Lawmakers from 20 countries are calling on the United Nations’ human rights office to release a long-awaited report on Beijing’s human rights violations in Xinjiang before Feb. 4, when the 2022 Winter Games is scheduled to start.
“As the world’s attention turns towards Beijing for the start of the Winter Olympics, it is of paramount importance that the Chinese government is held to account for its actions in [Xinjiang],” according to their letter to U.N. High Commissioner for Human Rights Michelle Bachelet.
They add: “Doing so would send a strong signal that no country is beyond scrutiny or above international law.”
The lawmakers are members of the Inter-Parliamentary Alliance on China (IPAC), which announced their appeal to Bachelet on Jan. 31. Among the signatories are the alliance’s co-chairs, Reinhard Bütikofer, a member of the European Parliament from Germany, and Australian Senator James Paterson. Others who have signed the letter include Indian politician Sujeet Kumar and British lawmaker Iain Duncan Smith.
The lawmakers said the report is long overdue since about 50 independent U.N. human rights experts raised concerns over the “repression of fundamental freedoms in China,” including the regions of Xinjiang and Tibet. The experts also called for the establishment of an impartial and independent U.N. mechanism to monitor China’s human rights situation.
In September last year, Bachelet, speaking before the Human Rights Council in Geneva, said she regretted that her office was not able to report progress to “seek meaningful access” to Xinjiang.
Three months later, her office said it was finalizing its assessment of the situation in China’s Xinjiang region in the coming weeks, despite having made “no concrete progress” in talks with Chinese Communist Party (CCP) officials on a proposed visit to the region.
“As the world’s attention turns to Beijing for the Games, we cannot allow the Chinese government to ‘sports-wash’ over the atrocities taking place in the Xinjiang Region,” Bütikofer said, according to the IPAC announcement.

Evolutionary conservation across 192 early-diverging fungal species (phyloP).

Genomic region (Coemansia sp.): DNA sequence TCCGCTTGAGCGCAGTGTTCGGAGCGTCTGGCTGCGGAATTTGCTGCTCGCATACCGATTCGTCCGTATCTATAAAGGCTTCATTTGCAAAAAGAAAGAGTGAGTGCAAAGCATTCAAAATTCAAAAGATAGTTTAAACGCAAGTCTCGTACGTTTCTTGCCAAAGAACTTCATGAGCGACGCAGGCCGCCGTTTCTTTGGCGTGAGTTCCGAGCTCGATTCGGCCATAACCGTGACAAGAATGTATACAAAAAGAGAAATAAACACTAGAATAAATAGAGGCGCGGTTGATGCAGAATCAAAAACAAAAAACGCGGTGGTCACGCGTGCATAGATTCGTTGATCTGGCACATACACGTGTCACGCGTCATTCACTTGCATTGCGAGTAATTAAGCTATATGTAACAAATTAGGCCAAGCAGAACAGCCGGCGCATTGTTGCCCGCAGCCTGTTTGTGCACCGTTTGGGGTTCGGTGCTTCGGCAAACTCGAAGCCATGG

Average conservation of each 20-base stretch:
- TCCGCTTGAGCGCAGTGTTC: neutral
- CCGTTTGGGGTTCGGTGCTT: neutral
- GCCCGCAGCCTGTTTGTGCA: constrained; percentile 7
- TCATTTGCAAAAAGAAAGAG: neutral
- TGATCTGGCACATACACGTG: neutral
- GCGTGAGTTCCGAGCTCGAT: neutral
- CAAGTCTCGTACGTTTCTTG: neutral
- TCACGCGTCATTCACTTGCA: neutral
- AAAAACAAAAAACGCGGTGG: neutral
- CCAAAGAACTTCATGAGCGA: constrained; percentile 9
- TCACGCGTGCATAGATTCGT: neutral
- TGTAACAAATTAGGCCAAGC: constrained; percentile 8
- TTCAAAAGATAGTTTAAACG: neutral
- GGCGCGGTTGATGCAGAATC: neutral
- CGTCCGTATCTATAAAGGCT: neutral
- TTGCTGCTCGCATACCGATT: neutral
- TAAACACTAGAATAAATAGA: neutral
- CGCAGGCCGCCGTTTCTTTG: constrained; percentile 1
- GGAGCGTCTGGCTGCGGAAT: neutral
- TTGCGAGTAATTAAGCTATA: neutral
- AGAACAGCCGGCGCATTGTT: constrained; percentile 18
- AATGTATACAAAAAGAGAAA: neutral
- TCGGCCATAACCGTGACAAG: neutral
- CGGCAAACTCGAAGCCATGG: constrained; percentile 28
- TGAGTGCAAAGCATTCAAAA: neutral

Bütikofer added: “The time has come for the Commissioner to publish its report and begin to establish what is truly happening in the Xinjiang Region.”
Paterson said Bachelet’s office should publish the report “without further delay,” since it has been 18th months since the U.N. experts voiced their warning.
“The body exists to uphold human rights and yet it is failing to act on the most damning allegations of genocide and crimes against humanity,” Paterson added.
More than 1 million Uyghurs and other majority Muslim ethnic minorities are currently being detained in internment camps in Xinjiang where they are known to be subjected to abuses, including forced sterilization, forced abortion, rape, torture, forced labor, and the removal of children from their families.
Australia, Belgium, Canada, Lithuania, the United States, and the United Kingdom are among a group of countries that have announced diplomatic boycotts of the 2022 Winter Olympics.
Recently, 243 nongovernment organizations around the world, including the Uyghur Human Rights Project and World Uyghur Congress, issued a joint statement calling on more countries to boycott the competition.
“The spectacle of the Olympics cannot cover up genocide,” said Omer Kanat, executive director of the Uyghur Human Rights Project, according to the statement. “It’s hard to understand why anyone feels it’s even possible to celebrate international friendship and ‘Olympic values’ in Beijing this year.”
In January, U.S. Sen. Jeff Merkley (D-Ore.) and Rep. Jim McGovern (D-Mass.), chair and co-chair of the Congressional-Executive Commission on China (CECC) also wrote to Bachelet, calling on her office to publish the report on Xinjiang before the start of the 2022 Winter Games.